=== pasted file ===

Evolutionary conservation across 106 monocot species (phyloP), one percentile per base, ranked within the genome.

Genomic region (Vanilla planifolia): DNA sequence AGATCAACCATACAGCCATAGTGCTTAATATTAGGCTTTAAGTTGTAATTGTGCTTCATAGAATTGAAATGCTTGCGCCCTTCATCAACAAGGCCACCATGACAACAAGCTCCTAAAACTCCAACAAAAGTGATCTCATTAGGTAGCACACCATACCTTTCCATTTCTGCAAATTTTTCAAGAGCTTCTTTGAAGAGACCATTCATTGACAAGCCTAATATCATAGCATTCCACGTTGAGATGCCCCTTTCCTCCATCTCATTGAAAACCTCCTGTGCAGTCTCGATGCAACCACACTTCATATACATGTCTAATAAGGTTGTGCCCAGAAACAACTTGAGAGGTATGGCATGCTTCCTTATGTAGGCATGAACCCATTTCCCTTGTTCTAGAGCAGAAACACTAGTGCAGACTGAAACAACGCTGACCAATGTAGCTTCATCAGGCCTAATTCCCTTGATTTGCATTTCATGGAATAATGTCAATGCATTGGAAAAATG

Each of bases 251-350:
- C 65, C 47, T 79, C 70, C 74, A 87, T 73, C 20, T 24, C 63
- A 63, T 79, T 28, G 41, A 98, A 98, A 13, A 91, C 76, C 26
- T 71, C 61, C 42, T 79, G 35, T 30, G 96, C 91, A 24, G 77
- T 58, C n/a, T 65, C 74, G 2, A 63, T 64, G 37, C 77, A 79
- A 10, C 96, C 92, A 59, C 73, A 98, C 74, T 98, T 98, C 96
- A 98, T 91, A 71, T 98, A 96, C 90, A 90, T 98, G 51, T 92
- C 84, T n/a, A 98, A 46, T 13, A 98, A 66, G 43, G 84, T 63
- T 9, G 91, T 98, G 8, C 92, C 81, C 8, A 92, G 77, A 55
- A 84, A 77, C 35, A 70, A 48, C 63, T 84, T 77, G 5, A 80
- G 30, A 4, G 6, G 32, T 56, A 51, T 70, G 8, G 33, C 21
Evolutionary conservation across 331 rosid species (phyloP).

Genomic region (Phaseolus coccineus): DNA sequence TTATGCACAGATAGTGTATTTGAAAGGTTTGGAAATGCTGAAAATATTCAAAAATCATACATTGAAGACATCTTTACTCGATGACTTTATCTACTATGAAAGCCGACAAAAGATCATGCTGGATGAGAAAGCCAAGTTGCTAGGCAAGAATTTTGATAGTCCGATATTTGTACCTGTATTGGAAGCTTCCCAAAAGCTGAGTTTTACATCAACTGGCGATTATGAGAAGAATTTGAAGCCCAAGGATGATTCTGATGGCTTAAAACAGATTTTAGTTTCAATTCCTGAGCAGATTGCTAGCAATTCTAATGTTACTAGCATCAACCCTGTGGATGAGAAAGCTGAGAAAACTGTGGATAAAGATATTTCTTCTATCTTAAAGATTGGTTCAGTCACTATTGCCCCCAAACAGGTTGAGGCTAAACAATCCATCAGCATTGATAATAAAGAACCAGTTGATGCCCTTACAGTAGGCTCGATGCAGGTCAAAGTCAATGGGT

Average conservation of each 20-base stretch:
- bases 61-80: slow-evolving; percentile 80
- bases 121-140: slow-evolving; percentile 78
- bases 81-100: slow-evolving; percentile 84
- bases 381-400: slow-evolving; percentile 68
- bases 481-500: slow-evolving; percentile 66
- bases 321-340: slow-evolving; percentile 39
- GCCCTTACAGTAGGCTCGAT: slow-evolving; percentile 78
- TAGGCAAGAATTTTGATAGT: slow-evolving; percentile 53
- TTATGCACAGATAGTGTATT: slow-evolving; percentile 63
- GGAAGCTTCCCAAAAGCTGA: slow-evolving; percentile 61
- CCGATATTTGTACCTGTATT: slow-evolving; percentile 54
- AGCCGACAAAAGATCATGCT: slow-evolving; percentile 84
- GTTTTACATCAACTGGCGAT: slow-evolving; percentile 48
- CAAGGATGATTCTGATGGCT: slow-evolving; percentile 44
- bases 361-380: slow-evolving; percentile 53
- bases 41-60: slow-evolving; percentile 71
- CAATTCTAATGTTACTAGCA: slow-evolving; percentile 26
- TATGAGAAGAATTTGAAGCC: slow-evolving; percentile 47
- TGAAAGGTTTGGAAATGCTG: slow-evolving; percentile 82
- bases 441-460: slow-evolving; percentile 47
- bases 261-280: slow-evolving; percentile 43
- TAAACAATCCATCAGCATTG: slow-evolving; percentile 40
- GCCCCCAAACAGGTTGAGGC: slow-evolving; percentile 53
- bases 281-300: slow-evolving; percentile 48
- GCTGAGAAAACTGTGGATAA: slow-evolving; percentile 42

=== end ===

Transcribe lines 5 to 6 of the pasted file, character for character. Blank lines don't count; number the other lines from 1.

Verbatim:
- A 63, T 79, T 28, G 41, A 98, A 98, A 13, A 91, C 76, C 26
- T 71, C 61, C 42, T 79, G 35, T 30, G 96, C 91, A 24, G 77